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Nick Mills of COM helps Afghanistan’s Hamid Karzai pen his first book

Letter from Kabul: an inside history of the fall and rise of Afghanistan

Hamid Karzai, president of Afghanistan, delivers BU’s main Commencement speech on May 22, 2005 at Nickerson Field. Photo by Albert L’Etiole

Nick Mills knew that Hamid Karzai had the makings of a major leader when they first met in 1987. Karzai, the son of the head of the powerful Popalzai tribe, was a key player in the Afghan resistance. Mills, a COM associate professor of journalism, was in Pakistan to teach news-gathering techniques to Afghan refugees in a program launched by BU during the violent Soviet occupation of the country.

But little did Mills realize that the 30-year-old would one day become president of Afghanistan—or that he himself would be working on a book project with Karzai (Hon.’05) nearly 20 years later.

Mills, who worked for the Afghan Media Project, sponsored by the U.S. Information Agency, in the late 1980s, spent five months in Afghanistan last semester helping Karzai write Letter from Kabul, to be published in August by John Wiley and Sons.

In 1987 Mills and two COM colleagues went to Peshawar, Pakistan, to recruit Afghans for objectively documenting the war with the Soviet Union and its impact on their fellow citizens. Karzai, then director of information for the Afghan National Liberation Front, “was the guy to deal with” to find refugees willing to be trained in print journalism, photojournalism, and documentary filming. “He was pretty young, but even then he was starting to become a charismatic individual,” says Mills. “He was bright and quite focused.”

After the Soviet Union withdrew its forces from Afghanistan in 1989, Mills wanted to go into the country and further develop the Afghan Media Project, but factional fighting between warlords threw Afghanistan into chaos. “Until recently I had last seen Karzai in 1988, the year I left Pakistan,” he says. “We had high hopes for the project, but everything in Afghanistan went to hell in a handbasket.”

From 1992 to 1994, Karzai served as deputy foreign minister in the postwar Afghan government, but when fighting intensified in Kabul, the capital, he moved to Kandahar and worked to end the civil war. He later turned against the Taliban, which had taken over the government in the late 1990s and, he believes, assassinated his father in 1999. After the September 11 terrorist attacks, Karzai worked with the United States to overthrow the Taliban.

Mills and Karzai reunited in the summer of 2004, when Mills was working as a trainer and advisor in the press office of the interim Afghan government. “I found him very effective as a representative of Afghanistan,” says Mills. “He’s educated, urbane, and plainspoken, and he has made ordinary people in all parts of the country feel that they are part of the ‘new Afghanistan’ and their opinions matter to the president.” That fall Karzai defeated 22 opponents in Afghanistan’s first ever presidential election.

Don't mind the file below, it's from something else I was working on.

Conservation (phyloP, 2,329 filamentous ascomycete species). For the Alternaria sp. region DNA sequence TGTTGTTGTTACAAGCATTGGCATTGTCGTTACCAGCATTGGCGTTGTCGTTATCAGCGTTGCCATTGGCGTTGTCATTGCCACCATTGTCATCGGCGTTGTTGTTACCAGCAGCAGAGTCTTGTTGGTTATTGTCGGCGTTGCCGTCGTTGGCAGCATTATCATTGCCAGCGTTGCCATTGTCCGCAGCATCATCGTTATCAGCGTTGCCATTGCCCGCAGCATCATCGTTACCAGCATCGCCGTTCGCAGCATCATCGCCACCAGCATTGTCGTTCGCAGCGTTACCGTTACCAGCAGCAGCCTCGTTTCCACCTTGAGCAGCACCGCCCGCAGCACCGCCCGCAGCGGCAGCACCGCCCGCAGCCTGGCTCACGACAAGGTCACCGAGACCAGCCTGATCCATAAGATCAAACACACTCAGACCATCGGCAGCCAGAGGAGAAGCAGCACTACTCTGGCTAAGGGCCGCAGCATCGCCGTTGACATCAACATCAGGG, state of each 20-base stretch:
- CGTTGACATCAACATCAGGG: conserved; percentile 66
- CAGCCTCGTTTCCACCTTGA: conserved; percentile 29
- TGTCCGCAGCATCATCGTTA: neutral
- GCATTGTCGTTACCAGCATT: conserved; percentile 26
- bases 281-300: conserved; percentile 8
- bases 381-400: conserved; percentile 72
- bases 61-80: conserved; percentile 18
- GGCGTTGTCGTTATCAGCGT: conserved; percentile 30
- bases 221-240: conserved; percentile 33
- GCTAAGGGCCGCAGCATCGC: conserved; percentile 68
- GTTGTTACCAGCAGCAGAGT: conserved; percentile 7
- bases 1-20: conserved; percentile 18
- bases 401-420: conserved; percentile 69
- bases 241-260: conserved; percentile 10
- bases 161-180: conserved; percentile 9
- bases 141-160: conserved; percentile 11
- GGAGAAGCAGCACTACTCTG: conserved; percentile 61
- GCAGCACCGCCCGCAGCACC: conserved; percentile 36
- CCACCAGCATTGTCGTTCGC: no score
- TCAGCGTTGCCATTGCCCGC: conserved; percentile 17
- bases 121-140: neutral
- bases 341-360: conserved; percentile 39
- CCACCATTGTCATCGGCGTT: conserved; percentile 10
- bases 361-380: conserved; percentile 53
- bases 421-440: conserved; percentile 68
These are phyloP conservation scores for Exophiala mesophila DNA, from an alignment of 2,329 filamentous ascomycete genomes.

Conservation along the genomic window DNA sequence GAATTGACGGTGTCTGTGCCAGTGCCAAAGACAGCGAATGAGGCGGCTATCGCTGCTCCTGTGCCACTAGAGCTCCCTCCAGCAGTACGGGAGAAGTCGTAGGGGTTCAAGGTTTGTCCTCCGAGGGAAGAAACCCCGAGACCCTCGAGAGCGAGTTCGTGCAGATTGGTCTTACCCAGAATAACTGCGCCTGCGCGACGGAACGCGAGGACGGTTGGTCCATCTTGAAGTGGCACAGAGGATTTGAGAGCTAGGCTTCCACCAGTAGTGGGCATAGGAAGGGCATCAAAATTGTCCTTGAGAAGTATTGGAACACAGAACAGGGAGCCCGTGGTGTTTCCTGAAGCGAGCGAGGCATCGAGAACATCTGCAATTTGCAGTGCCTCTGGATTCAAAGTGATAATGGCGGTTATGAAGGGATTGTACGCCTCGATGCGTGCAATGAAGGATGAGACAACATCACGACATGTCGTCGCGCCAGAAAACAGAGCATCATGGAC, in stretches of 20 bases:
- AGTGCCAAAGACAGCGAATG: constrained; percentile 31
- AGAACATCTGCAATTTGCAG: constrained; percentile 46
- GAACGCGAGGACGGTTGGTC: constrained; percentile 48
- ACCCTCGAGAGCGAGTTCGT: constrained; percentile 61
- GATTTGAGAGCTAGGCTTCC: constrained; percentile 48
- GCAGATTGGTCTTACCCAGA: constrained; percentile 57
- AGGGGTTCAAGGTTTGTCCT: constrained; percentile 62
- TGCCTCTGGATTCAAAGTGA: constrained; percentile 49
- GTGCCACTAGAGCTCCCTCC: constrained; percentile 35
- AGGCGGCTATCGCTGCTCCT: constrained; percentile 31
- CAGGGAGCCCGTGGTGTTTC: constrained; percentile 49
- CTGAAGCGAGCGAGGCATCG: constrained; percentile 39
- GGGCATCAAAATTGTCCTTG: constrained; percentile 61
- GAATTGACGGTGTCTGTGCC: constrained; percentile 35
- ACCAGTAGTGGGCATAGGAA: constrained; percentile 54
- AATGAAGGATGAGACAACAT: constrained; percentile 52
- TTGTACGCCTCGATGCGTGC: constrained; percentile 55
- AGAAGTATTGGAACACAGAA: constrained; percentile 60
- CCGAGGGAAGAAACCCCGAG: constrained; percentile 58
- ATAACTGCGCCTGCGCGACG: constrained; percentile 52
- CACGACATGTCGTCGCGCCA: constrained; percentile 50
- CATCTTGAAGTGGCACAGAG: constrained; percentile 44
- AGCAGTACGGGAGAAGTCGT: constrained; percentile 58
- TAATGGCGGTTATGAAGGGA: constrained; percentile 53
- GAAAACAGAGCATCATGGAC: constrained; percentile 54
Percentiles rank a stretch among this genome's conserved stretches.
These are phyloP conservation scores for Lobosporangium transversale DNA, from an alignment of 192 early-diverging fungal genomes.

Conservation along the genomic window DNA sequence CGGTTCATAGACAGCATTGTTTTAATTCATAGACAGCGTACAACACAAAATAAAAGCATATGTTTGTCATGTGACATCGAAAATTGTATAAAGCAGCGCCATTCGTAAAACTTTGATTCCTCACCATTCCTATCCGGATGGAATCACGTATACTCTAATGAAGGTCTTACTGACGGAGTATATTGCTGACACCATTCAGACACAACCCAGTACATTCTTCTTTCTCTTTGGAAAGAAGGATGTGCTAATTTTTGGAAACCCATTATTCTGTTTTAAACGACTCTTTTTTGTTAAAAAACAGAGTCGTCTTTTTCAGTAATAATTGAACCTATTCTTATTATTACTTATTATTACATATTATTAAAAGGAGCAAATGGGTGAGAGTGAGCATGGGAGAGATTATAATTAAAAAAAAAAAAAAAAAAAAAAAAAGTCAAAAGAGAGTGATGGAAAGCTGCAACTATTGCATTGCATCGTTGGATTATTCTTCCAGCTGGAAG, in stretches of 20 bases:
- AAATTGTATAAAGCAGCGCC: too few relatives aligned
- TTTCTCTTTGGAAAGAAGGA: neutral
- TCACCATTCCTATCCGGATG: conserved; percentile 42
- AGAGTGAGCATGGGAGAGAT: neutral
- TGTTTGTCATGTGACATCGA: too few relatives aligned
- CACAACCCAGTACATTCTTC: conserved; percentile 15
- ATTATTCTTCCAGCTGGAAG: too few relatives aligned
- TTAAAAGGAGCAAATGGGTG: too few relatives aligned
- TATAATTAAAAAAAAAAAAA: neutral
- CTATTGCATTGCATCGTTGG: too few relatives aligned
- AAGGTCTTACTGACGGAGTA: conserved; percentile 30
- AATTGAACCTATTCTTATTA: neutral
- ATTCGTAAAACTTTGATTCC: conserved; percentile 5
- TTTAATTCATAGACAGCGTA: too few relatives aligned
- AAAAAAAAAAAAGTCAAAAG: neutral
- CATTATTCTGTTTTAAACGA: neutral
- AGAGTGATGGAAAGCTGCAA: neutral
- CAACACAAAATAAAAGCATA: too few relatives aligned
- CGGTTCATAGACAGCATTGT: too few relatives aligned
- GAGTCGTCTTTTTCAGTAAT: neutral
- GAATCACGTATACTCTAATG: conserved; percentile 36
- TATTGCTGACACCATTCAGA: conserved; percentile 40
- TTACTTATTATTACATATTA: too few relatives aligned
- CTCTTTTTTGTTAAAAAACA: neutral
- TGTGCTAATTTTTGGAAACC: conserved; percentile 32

In February 2005, Joseph Mercurio, BU’s executive vice president, talked to Mills about the situation in Afghanistan and floated the idea of inviting Karzai to be the main Commencement speaker in 2005. Mills thought it wouldn’t get beyond the wishful-thinking stage, but Aram Chobanian, then president of BU, urged him to pursue the plan. Mills successfully used his connections to persuade Karzai to come to BU during his trip to the United States.

The idea for the book came from Boston literary agent Helen Rees, who persuaded Mills to pitch the idea to Karzai while he was at Commencement. The president of Afghanistan, she reasoned, would be the perfect person to write a book about the country’s history since the Soviet invasion—especially because of his significant role in the Afghan resistance.

At Commencement, Mills gave Karzai a two-page book proposal. Several weeks went by before Karzai’s chief of staff, Jawed Ludin, told Mills in a phone call, “The president likes the book idea,” recalls Mills. He had his answer. “So I made plans to go to Kabul.”

After working with Karzai at his office and in his home on the palace grounds for five months, Mills came back with a manuscript. Letter from Kabul is a message to the world from President Karzai on behalf of his country and his people. “We put in a couple pages of historical background for context,” Mills says, “but it’s mostly a personal account of the history of Afghanistan for the last 40 years. Karzai explains what went wrong in the country—how it became a failed state and what needs to be done to keep the situation from happening again.”

Mills describes the project as “a great adventure with a fascinating man. At times I had to pinch myself and say, ‘Here I am sitting here with Hamid Karzai, watching TV, eating dinner, and doing an interview.’ And I’m not surprised that there is already a ton of media interest in the book. I think it will do well.”